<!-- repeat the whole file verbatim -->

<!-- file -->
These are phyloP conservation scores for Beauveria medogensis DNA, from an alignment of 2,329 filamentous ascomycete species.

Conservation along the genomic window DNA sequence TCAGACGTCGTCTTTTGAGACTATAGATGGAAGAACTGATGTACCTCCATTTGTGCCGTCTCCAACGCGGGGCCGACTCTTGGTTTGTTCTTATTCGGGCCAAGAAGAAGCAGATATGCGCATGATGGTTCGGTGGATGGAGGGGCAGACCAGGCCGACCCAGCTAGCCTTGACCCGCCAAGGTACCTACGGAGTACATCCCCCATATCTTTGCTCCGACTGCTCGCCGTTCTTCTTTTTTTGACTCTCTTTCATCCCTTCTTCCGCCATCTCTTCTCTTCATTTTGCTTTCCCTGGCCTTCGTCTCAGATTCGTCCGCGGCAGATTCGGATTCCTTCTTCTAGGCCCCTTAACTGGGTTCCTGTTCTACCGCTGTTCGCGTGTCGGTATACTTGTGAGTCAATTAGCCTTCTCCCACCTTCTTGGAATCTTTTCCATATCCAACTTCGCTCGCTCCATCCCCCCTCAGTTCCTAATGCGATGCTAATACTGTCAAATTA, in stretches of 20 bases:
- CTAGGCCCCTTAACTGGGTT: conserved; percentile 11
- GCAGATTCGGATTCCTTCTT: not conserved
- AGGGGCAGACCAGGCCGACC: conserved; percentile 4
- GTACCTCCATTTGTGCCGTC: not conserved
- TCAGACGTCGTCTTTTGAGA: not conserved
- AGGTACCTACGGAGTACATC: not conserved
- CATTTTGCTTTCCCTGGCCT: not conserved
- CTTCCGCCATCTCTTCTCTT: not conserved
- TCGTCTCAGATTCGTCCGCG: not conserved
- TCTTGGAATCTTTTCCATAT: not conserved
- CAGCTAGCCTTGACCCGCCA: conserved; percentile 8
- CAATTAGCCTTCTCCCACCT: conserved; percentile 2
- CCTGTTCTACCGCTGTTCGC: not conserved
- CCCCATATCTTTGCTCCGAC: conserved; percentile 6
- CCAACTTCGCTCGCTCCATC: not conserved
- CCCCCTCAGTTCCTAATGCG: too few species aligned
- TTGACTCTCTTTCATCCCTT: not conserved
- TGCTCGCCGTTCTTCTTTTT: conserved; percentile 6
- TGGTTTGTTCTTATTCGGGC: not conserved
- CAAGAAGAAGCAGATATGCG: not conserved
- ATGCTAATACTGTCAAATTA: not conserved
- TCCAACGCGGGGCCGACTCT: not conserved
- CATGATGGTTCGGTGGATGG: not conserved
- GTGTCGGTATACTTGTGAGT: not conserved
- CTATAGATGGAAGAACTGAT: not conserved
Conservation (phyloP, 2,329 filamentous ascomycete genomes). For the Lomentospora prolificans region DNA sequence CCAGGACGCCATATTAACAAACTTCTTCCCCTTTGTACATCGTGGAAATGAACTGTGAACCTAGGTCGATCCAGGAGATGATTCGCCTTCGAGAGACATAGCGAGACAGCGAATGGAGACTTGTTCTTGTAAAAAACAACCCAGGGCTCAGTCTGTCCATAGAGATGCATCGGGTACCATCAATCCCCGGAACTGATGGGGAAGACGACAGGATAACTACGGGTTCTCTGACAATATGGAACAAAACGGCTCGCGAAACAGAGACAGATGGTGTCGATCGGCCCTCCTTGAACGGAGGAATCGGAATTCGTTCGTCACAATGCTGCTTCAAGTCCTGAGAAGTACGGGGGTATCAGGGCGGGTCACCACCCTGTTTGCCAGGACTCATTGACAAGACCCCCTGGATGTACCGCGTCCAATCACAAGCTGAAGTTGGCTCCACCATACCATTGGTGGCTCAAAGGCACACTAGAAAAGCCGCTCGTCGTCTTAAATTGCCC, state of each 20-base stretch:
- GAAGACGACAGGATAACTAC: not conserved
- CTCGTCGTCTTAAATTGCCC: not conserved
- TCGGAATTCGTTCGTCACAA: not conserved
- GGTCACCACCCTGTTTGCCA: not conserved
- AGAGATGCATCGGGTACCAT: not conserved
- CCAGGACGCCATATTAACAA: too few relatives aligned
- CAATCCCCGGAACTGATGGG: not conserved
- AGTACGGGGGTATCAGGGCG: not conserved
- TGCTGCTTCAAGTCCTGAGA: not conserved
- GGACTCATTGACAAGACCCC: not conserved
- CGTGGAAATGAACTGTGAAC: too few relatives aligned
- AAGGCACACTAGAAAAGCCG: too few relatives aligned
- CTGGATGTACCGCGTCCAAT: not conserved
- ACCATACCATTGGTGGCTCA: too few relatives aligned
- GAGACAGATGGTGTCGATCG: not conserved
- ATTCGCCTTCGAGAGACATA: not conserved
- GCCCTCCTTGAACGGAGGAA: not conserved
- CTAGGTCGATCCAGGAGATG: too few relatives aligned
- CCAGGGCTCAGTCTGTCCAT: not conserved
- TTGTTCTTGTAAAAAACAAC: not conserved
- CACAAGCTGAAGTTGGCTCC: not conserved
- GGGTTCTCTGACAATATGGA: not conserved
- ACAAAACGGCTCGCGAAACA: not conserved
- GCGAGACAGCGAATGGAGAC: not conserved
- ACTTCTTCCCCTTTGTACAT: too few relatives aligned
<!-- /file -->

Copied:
These are phyloP conservation scores for Beauveria medogensis DNA, from an alignment of 2,329 filamentous ascomycete species.

Conservation along the genomic window DNA sequence TCAGACGTCGTCTTTTGAGACTATAGATGGAAGAACTGATGTACCTCCATTTGTGCCGTCTCCAACGCGGGGCCGACTCTTGGTTTGTTCTTATTCGGGCCAAGAAGAAGCAGATATGCGCATGATGGTTCGGTGGATGGAGGGGCAGACCAGGCCGACCCAGCTAGCCTTGACCCGCCAAGGTACCTACGGAGTACATCCCCCATATCTTTGCTCCGACTGCTCGCCGTTCTTCTTTTTTTGACTCTCTTTCATCCCTTCTTCCGCCATCTCTTCTCTTCATTTTGCTTTCCCTGGCCTTCGTCTCAGATTCGTCCGCGGCAGATTCGGATTCCTTCTTCTAGGCCCCTTAACTGGGTTCCTGTTCTACCGCTGTTCGCGTGTCGGTATACTTGTGAGTCAATTAGCCTTCTCCCACCTTCTTGGAATCTTTTCCATATCCAACTTCGCTCGCTCCATCCCCCCTCAGTTCCTAATGCGATGCTAATACTGTCAAATTA, in stretches of 20 bases:
- CTAGGCCCCTTAACTGGGTT: conserved; percentile 11
- GCAGATTCGGATTCCTTCTT: not conserved
- AGGGGCAGACCAGGCCGACC: conserved; percentile 4
- GTACCTCCATTTGTGCCGTC: not conserved
- TCAGACGTCGTCTTTTGAGA: not conserved
- AGGTACCTACGGAGTACATC: not conserved
- CATTTTGCTTTCCCTGGCCT: not conserved
- CTTCCGCCATCTCTTCTCTT: not conserved
- TCGTCTCAGATTCGTCCGCG: not conserved
- TCTTGGAATCTTTTCCATAT: not conserved
- CAGCTAGCCTTGACCCGCCA: conserved; percentile 8
- CAATTAGCCTTCTCCCACCT: conserved; percentile 2
- CCTGTTCTACCGCTGTTCGC: not conserved
- CCCCATATCTTTGCTCCGAC: conserved; percentile 6
- CCAACTTCGCTCGCTCCATC: not conserved
- CCCCCTCAGTTCCTAATGCG: too few species aligned
- TTGACTCTCTTTCATCCCTT: not conserved
- TGCTCGCCGTTCTTCTTTTT: conserved; percentile 6
- TGGTTTGTTCTTATTCGGGC: not conserved
- CAAGAAGAAGCAGATATGCG: not conserved
- ATGCTAATACTGTCAAATTA: not conserved
- TCCAACGCGGGGCCGACTCT: not conserved
- CATGATGGTTCGGTGGATGG: not conserved
- GTGTCGGTATACTTGTGAGT: not conserved
- CTATAGATGGAAGAACTGAT: not conserved
Conservation (phyloP, 2,329 filamentous ascomycete genomes). For the Lomentospora prolificans region DNA sequence CCAGGACGCCATATTAACAAACTTCTTCCCCTTTGTACATCGTGGAAATGAACTGTGAACCTAGGTCGATCCAGGAGATGATTCGCCTTCGAGAGACATAGCGAGACAGCGAATGGAGACTTGTTCTTGTAAAAAACAACCCAGGGCTCAGTCTGTCCATAGAGATGCATCGGGTACCATCAATCCCCGGAACTGATGGGGAAGACGACAGGATAACTACGGGTTCTCTGACAATATGGAACAAAACGGCTCGCGAAACAGAGACAGATGGTGTCGATCGGCCCTCCTTGAACGGAGGAATCGGAATTCGTTCGTCACAATGCTGCTTCAAGTCCTGAGAAGTACGGGGGTATCAGGGCGGGTCACCACCCTGTTTGCCAGGACTCATTGACAAGACCCCCTGGATGTACCGCGTCCAATCACAAGCTGAAGTTGGCTCCACCATACCATTGGTGGCTCAAAGGCACACTAGAAAAGCCGCTCGTCGTCTTAAATTGCCC, state of each 20-base stretch:
- GAAGACGACAGGATAACTAC: not conserved
- CTCGTCGTCTTAAATTGCCC: not conserved
- TCGGAATTCGTTCGTCACAA: not conserved
- GGTCACCACCCTGTTTGCCA: not conserved
- AGAGATGCATCGGGTACCAT: not conserved
- CCAGGACGCCATATTAACAA: too few relatives aligned
- CAATCCCCGGAACTGATGGG: not conserved
- AGTACGGGGGTATCAGGGCG: not conserved
- TGCTGCTTCAAGTCCTGAGA: not conserved
- GGACTCATTGACAAGACCCC: not conserved
- CGTGGAAATGAACTGTGAAC: too few relatives aligned
- AAGGCACACTAGAAAAGCCG: too few relatives aligned
- CTGGATGTACCGCGTCCAAT: not conserved
- ACCATACCATTGGTGGCTCA: too few relatives aligned
- GAGACAGATGGTGTCGATCG: not conserved
- ATTCGCCTTCGAGAGACATA: not conserved
- GCCCTCCTTGAACGGAGGAA: not conserved
- CTAGGTCGATCCAGGAGATG: too few relatives aligned
- CCAGGGCTCAGTCTGTCCAT: not conserved
- TTGTTCTTGTAAAAAACAAC: not conserved
- CACAAGCTGAAGTTGGCTCC: not conserved
- GGGTTCTCTGACAATATGGA: not conserved
- ACAAAACGGCTCGCGAAACA: not conserved
- GCGAGACAGCGAATGGAGAC: not conserved
- ACTTCTTCCCCTTTGTACAT: too few relatives aligned